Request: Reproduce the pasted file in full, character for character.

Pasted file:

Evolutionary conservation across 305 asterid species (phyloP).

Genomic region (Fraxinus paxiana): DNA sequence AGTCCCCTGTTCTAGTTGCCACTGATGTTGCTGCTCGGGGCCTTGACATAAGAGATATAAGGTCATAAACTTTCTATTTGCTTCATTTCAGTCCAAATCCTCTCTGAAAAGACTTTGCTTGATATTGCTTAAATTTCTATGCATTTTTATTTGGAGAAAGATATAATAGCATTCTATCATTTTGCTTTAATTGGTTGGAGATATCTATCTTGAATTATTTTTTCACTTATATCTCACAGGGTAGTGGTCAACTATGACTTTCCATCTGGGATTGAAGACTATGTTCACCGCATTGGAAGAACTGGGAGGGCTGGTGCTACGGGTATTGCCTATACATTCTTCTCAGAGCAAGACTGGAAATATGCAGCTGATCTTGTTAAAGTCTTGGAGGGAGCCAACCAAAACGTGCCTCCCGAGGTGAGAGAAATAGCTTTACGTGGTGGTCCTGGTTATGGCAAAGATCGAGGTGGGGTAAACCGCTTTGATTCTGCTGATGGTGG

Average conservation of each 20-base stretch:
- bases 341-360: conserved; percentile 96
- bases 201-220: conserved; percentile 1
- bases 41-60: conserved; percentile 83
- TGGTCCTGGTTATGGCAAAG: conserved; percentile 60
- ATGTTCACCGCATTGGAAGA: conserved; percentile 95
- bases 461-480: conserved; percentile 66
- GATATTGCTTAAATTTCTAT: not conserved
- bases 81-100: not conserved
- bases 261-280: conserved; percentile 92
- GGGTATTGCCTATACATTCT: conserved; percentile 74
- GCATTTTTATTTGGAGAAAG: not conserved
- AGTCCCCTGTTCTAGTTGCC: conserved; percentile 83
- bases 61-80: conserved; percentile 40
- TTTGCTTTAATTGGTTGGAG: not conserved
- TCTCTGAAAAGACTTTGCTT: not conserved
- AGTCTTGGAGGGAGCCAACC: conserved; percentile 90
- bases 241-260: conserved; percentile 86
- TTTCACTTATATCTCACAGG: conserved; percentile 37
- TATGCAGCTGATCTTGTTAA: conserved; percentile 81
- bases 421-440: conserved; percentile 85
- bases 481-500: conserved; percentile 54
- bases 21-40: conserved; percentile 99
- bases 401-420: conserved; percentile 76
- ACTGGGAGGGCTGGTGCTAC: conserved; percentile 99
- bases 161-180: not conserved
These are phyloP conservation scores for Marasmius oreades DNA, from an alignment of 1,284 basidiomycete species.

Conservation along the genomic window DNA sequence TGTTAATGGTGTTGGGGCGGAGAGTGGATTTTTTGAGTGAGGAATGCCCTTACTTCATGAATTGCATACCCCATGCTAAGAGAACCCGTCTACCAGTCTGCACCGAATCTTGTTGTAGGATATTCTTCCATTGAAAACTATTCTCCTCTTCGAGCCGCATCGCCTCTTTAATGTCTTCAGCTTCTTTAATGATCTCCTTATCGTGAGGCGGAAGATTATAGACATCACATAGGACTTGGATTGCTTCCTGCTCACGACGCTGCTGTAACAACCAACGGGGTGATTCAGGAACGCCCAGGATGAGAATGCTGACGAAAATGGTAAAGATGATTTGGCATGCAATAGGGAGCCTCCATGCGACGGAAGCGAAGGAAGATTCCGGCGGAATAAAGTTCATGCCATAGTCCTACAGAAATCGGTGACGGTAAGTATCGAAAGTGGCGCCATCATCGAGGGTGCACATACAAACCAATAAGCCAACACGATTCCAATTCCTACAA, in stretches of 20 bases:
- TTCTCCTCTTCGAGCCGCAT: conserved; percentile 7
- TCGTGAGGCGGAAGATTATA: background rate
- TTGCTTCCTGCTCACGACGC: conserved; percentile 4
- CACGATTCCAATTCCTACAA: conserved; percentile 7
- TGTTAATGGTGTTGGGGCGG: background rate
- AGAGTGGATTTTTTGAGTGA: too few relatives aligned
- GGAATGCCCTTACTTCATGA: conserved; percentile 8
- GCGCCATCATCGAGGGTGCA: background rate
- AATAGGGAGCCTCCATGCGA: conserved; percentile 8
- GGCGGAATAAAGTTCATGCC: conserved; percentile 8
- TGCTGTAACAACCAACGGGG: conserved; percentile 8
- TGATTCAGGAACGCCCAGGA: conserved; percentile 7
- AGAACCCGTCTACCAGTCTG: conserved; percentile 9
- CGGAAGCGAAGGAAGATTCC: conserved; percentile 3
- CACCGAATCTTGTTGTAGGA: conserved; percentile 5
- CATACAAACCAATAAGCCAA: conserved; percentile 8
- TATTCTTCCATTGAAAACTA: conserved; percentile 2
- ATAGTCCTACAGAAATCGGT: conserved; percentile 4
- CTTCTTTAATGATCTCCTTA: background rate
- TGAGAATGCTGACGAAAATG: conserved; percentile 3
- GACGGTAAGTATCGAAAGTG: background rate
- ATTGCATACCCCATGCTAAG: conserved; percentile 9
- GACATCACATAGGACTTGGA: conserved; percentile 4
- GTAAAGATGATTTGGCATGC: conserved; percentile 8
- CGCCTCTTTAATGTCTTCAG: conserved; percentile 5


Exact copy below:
Evolutionary conservation across 305 asterid species (phyloP).

Genomic region (Fraxinus paxiana): DNA sequence AGTCCCCTGTTCTAGTTGCCACTGATGTTGCTGCTCGGGGCCTTGACATAAGAGATATAAGGTCATAAACTTTCTATTTGCTTCATTTCAGTCCAAATCCTCTCTGAAAAGACTTTGCTTGATATTGCTTAAATTTCTATGCATTTTTATTTGGAGAAAGATATAATAGCATTCTATCATTTTGCTTTAATTGGTTGGAGATATCTATCTTGAATTATTTTTTCACTTATATCTCACAGGGTAGTGGTCAACTATGACTTTCCATCTGGGATTGAAGACTATGTTCACCGCATTGGAAGAACTGGGAGGGCTGGTGCTACGGGTATTGCCTATACATTCTTCTCAGAGCAAGACTGGAAATATGCAGCTGATCTTGTTAAAGTCTTGGAGGGAGCCAACCAAAACGTGCCTCCCGAGGTGAGAGAAATAGCTTTACGTGGTGGTCCTGGTTATGGCAAAGATCGAGGTGGGGTAAACCGCTTTGATTCTGCTGATGGTGG

Average conservation of each 20-base stretch:
- bases 341-360: conserved; percentile 96
- bases 201-220: conserved; percentile 1
- bases 41-60: conserved; percentile 83
- TGGTCCTGGTTATGGCAAAG: conserved; percentile 60
- ATGTTCACCGCATTGGAAGA: conserved; percentile 95
- bases 461-480: conserved; percentile 66
- GATATTGCTTAAATTTCTAT: not conserved
- bases 81-100: not conserved
- bases 261-280: conserved; percentile 92
- GGGTATTGCCTATACATTCT: conserved; percentile 74
- GCATTTTTATTTGGAGAAAG: not conserved
- AGTCCCCTGTTCTAGTTGCC: conserved; percentile 83
- bases 61-80: conserved; percentile 40
- TTTGCTTTAATTGGTTGGAG: not conserved
- TCTCTGAAAAGACTTTGCTT: not conserved
- AGTCTTGGAGGGAGCCAACC: conserved; percentile 90
- bases 241-260: conserved; percentile 86
- TTTCACTTATATCTCACAGG: conserved; percentile 37
- TATGCAGCTGATCTTGTTAA: conserved; percentile 81
- bases 421-440: conserved; percentile 85
- bases 481-500: conserved; percentile 54
- bases 21-40: conserved; percentile 99
- bases 401-420: conserved; percentile 76
- ACTGGGAGGGCTGGTGCTAC: conserved; percentile 99
- bases 161-180: not conserved
These are phyloP conservation scores for Marasmius oreades DNA, from an alignment of 1,284 basidiomycete species.

Conservation along the genomic window DNA sequence TGTTAATGGTGTTGGGGCGGAGAGTGGATTTTTTGAGTGAGGAATGCCCTTACTTCATGAATTGCATACCCCATGCTAAGAGAACCCGTCTACCAGTCTGCACCGAATCTTGTTGTAGGATATTCTTCCATTGAAAACTATTCTCCTCTTCGAGCCGCATCGCCTCTTTAATGTCTTCAGCTTCTTTAATGATCTCCTTATCGTGAGGCGGAAGATTATAGACATCACATAGGACTTGGATTGCTTCCTGCTCACGACGCTGCTGTAACAACCAACGGGGTGATTCAGGAACGCCCAGGATGAGAATGCTGACGAAAATGGTAAAGATGATTTGGCATGCAATAGGGAGCCTCCATGCGACGGAAGCGAAGGAAGATTCCGGCGGAATAAAGTTCATGCCATAGTCCTACAGAAATCGGTGACGGTAAGTATCGAAAGTGGCGCCATCATCGAGGGTGCACATACAAACCAATAAGCCAACACGATTCCAATTCCTACAA, in stretches of 20 bases:
- TTCTCCTCTTCGAGCCGCAT: conserved; percentile 7
- TCGTGAGGCGGAAGATTATA: background rate
- TTGCTTCCTGCTCACGACGC: conserved; percentile 4
- CACGATTCCAATTCCTACAA: conserved; percentile 7
- TGTTAATGGTGTTGGGGCGG: background rate
- AGAGTGGATTTTTTGAGTGA: too few relatives aligned
- GGAATGCCCTTACTTCATGA: conserved; percentile 8
- GCGCCATCATCGAGGGTGCA: background rate
- AATAGGGAGCCTCCATGCGA: conserved; percentile 8
- GGCGGAATAAAGTTCATGCC: conserved; percentile 8
- TGCTGTAACAACCAACGGGG: conserved; percentile 8
- TGATTCAGGAACGCCCAGGA: conserved; percentile 7
- AGAACCCGTCTACCAGTCTG: conserved; percentile 9
- CGGAAGCGAAGGAAGATTCC: conserved; percentile 3
- CACCGAATCTTGTTGTAGGA: conserved; percentile 5
- CATACAAACCAATAAGCCAA: conserved; percentile 8
- TATTCTTCCATTGAAAACTA: conserved; percentile 2
- ATAGTCCTACAGAAATCGGT: conserved; percentile 4
- CTTCTTTAATGATCTCCTTA: background rate
- TGAGAATGCTGACGAAAATG: conserved; percentile 3
- GACGGTAAGTATCGAAAGTG: background rate
- ATTGCATACCCCATGCTAAG: conserved; percentile 9
- GACATCACATAGGACTTGGA: conserved; percentile 4
- GTAAAGATGATTTGGCATGC: conserved; percentile 8
- CGCCTCTTTAATGTCTTCAG: conserved; percentile 5